# BC_1758_EMONTAGU_GL_1

<Q A 1758? TC GL EMONTAGU>
<X ELIZABETH MONTAGU>
[}ELIZABETH MONTAGU TO LORD LYTTELTON. 1758? AUGUST 6. DURHAM. MO 1384.}]
<P1>
Darlington y=e= 6=th= of august
[\IN PENCIL 1758 OR 59\]
My Lord
I am set down to obey your Lordships kind commands to let you know how I perform'd my northern expedition. I am now about 25 miles short of Newcastle but if I defer writing till I get thither I shall lose a post & by that means my letter will not get to Hampton Court while your Lordship is there. I have travell'd above 250 miles since last tuesday, & am better to night than I was when I left London, so I will [\no/] longer endure that D=r= Monsey shall call me flimsey animal, puny insect, & other such opprobrious names. I begin to have a great respect for my constitution, for it has perform'd this journey without the usual refreshment of sleep, & yet I am not worn out or low in spirits. The Coachman assured us this morning our own set of Horses would bring the Coach from the place we lay at last night to Darlington, which is 50 measured miles & we have perform'd it, so that we shall [\get/] early to Newcastle to morrow. We have had a rough journey but through a fine Country, we passd at noon within a few miles of our own house but did not retard our progress [\BLOT\] [{to{] visit it, indeed it has no inviting charms, is a bad habitation situated on a flat, without any beauty but fine verdure & the River Swale. At present we are within three miles of an estate of M=r= Montagu's on the River Tees which is very beautifull. I have had such a surfeit of being in a post [\BLOT\] [{chaise{] that I have not made
<P2>
made many excursions to see the fine places that lay in the road. In my way to Nottingham I went to see S=r= Robert Cliftons, which appears to me for beauty of prospect equal to any place I ever saw, your are led to it from the Turnpike road by a fine terrass on the side of the Trent, from a Pavillion in the garden you see the Town & Castle of Nottingham the most smiling valley imaginable in which the Trent serpentizes in a most beautifull manner, & an extensive view over a rich Country. The Town of Nottingham resembles Windsor, & the Country about it has the same character, but the Trent at S=r= R: Cliftons is finer than the Thames at Windsor. The unhappy master of this fine place is a Prisoner within the liberties of the Fleet, where he has leisure to repent the vices & follies by which he has squanderd an estate of 5000=L= a year & mortgaged his House. I return your Lordship many thanks for having lent me so agreable a companion as Antonio de Solis whom I infinitely respect for y=e= solidity of his genius. By the simplicity of his narrations, the dignity of his Speeches, & y=e= good sense of his reflections he has put himself in the rank of Thucydides & Tacitus, by writing a story which by the [\managm=t=\] of a Man of less judgment was in danger of placing its author on y=e= shelf with Scudery & the writers of Romance. [\BLOT\] [\It is lamentable\] to see a Man of his discernment in other matters so blind in the great concern of religion. He exults in the triumph over Idolatry when Cortez demolishes an Idol to place ye Image of y=e= Virgin Mary
<P3>
In its place. I agree with him so far as to imagine there was some supernatural assistance given to the Spaniards in this enterprize, & the character of Cortez is not among the ordinary productions of nature, but composed of those various & contrary qualities that are requisite to bring about great events. Daring courage & consummate prudence, a character of frankness & magnanimity, with occasional dissimulation & artifice, & all these in the highest degree make a most rare & uncommon composition, & I am apt to look on these extraordinary persons as inspired. I think Cortez equal in courage to Alexander It is easy to find valour for a days occasion, & vigilance for a short danger, but to live with a few friends in a vast & populous Country of enemies for so long a time, where labour was never crown_d with rest, nor victory with security, seems to me the most formidable of all undertakings. When he takes Montezuma Prisoner I am as much amazed as his Mexican Majesty, the arguments the Historian [\makes him/] use to prevail on Montezuma to surrender himself are admirably fitted to an Imperial ear. he respects nothing in the Emperor but his vain pride & love of a respectfull address. & it seems he understood the monarch, who could endure the loss of liberty better than an omission of ceremony. Forms of respects were establishd to guard prerogatives, but I know not why, they soon grew dearer to those accustomed [\to/] them than the very rights they were invented to protect. I cannot help thinking the Belle Marine the happiest Woman that ever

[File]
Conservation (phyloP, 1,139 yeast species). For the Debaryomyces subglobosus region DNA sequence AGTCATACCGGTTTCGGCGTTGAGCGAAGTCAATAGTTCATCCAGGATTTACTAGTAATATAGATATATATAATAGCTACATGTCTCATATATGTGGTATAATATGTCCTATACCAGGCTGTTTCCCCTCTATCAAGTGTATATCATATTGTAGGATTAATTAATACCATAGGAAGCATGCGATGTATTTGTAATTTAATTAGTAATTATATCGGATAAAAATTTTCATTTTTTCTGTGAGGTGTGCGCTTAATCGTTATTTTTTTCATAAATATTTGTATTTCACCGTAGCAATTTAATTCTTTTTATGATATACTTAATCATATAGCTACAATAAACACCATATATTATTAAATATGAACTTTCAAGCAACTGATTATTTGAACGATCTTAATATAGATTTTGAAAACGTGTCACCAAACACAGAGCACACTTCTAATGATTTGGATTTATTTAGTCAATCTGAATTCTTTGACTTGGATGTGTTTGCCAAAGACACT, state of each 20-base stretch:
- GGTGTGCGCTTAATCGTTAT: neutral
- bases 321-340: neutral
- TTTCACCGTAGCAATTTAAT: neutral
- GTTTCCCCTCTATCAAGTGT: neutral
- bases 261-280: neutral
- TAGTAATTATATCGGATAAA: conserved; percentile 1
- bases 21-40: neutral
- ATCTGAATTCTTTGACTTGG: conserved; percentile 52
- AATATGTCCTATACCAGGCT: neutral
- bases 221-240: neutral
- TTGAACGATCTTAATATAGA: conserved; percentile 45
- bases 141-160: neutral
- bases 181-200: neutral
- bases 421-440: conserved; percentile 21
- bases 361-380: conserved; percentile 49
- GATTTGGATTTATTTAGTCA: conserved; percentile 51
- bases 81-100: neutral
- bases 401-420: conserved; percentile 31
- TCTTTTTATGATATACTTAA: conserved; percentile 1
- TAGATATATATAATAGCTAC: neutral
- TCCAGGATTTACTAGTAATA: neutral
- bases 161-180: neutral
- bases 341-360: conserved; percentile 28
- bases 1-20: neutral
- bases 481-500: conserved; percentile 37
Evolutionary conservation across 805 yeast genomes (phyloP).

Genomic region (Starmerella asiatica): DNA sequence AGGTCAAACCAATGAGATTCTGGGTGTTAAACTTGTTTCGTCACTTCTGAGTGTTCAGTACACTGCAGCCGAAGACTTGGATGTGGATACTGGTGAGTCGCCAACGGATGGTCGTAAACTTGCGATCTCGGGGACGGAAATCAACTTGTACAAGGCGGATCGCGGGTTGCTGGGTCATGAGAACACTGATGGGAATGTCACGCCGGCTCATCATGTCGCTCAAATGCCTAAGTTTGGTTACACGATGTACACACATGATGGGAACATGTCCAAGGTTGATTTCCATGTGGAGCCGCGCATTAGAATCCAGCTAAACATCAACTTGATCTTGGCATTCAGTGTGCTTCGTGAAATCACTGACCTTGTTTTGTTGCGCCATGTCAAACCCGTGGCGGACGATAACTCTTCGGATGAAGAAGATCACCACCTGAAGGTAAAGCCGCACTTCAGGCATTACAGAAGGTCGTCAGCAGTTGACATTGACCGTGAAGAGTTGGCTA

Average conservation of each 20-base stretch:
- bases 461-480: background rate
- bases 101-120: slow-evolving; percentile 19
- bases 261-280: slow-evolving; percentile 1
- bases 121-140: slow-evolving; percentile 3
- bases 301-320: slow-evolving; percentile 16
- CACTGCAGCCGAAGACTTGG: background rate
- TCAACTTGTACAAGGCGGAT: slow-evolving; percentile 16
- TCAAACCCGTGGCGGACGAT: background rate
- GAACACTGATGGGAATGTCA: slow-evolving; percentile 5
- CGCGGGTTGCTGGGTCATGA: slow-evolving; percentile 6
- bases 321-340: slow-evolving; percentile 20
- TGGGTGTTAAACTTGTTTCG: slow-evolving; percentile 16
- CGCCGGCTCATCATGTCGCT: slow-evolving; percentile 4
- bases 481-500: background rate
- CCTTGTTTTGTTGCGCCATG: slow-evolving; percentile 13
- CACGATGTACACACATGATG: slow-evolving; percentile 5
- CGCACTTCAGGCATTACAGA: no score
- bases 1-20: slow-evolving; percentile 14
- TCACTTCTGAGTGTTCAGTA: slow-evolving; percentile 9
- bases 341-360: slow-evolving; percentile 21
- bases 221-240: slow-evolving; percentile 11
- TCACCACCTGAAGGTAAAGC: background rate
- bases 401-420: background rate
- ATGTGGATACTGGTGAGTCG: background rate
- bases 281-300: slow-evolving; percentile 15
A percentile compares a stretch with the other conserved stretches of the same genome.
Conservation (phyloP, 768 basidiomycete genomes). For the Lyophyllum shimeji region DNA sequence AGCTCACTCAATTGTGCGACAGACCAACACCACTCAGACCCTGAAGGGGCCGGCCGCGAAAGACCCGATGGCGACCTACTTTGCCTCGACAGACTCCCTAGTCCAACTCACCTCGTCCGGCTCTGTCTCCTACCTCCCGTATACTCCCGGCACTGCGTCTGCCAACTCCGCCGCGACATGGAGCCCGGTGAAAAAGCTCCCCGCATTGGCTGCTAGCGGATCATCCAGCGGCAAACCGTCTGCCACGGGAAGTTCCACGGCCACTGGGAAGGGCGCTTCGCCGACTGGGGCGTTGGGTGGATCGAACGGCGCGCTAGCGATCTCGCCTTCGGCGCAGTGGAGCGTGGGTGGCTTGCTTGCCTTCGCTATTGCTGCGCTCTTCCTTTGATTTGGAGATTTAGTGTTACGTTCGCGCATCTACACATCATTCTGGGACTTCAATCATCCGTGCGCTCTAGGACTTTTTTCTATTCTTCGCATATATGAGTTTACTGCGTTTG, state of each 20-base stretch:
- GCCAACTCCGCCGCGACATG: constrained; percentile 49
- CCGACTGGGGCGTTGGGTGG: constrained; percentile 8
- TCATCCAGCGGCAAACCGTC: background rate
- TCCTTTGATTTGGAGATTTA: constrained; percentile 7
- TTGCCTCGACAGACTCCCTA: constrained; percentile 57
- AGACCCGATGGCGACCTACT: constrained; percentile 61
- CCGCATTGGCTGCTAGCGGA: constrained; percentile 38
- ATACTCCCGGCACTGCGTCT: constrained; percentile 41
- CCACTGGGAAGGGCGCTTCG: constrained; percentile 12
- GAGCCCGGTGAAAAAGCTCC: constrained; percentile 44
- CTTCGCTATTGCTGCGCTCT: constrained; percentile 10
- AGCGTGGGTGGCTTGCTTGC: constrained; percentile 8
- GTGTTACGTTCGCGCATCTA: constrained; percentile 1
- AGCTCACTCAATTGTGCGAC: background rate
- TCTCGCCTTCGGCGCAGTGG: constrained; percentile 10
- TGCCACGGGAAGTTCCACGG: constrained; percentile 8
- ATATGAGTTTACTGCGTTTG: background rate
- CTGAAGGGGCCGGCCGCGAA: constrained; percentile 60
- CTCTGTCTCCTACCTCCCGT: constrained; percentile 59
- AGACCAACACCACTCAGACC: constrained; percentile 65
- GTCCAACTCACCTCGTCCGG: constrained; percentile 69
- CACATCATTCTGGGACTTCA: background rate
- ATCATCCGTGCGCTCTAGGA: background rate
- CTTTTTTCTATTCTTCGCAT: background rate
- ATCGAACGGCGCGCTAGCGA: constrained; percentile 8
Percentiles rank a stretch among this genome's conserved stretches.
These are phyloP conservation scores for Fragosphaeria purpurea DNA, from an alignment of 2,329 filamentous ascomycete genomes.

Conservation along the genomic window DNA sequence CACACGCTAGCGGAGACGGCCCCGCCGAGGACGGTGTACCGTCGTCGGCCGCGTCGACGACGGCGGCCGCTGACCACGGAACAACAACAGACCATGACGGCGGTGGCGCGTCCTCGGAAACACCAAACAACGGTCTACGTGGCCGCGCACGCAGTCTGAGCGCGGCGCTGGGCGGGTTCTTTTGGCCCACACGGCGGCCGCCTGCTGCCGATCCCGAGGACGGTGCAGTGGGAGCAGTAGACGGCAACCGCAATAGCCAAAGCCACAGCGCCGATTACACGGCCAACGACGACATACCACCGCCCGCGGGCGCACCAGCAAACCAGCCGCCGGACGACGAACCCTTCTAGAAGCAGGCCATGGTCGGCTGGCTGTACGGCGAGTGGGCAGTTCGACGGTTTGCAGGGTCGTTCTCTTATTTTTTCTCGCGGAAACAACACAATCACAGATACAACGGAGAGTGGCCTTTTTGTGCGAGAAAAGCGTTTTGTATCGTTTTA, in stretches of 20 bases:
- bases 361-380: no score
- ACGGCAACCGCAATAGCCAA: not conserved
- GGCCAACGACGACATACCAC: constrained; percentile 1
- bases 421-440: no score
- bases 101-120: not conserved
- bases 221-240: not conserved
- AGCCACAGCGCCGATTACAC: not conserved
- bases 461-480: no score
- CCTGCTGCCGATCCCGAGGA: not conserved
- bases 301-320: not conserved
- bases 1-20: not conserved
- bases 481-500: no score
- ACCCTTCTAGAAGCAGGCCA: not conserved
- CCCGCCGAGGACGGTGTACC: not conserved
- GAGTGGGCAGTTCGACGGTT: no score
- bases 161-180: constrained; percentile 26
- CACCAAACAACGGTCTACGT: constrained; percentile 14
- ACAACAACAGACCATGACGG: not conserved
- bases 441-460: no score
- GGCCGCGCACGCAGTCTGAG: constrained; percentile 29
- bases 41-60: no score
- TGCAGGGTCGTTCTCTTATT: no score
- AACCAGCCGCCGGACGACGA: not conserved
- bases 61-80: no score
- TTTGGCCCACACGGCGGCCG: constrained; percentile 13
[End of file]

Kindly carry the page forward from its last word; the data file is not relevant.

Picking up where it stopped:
<P4>
Existed, she seem'd to have match_d herself with a superior species, & I [\2 WORDS DELETED\] figure to myself how her heart must exult when she saw her Consort (for I suppose she lookd on her connection with Cortez as a marriage) leading Captive that Monarch, whom none of her fellow subject durst look in the face. I am anxious to know what becomes of the fair one when Cortez has no longer occasion for her as an Interpreter. I have but just finishd the first volume for much of the road has been too rough to allow me to read, & at the Inns I generally write letters, & I fear your Lordship by this time thinks very long ones, but I could not help telling you how much your book has contributed to my amusement in this long journey. You will excuse all the absurdities I may have express_d, & y=e= vile scrawl in which they are written, for neither my head or hand are very steady after so long a journey. I know your aversion to writing letters, but hope you will let me hear you got safe into the Country.
I am
EM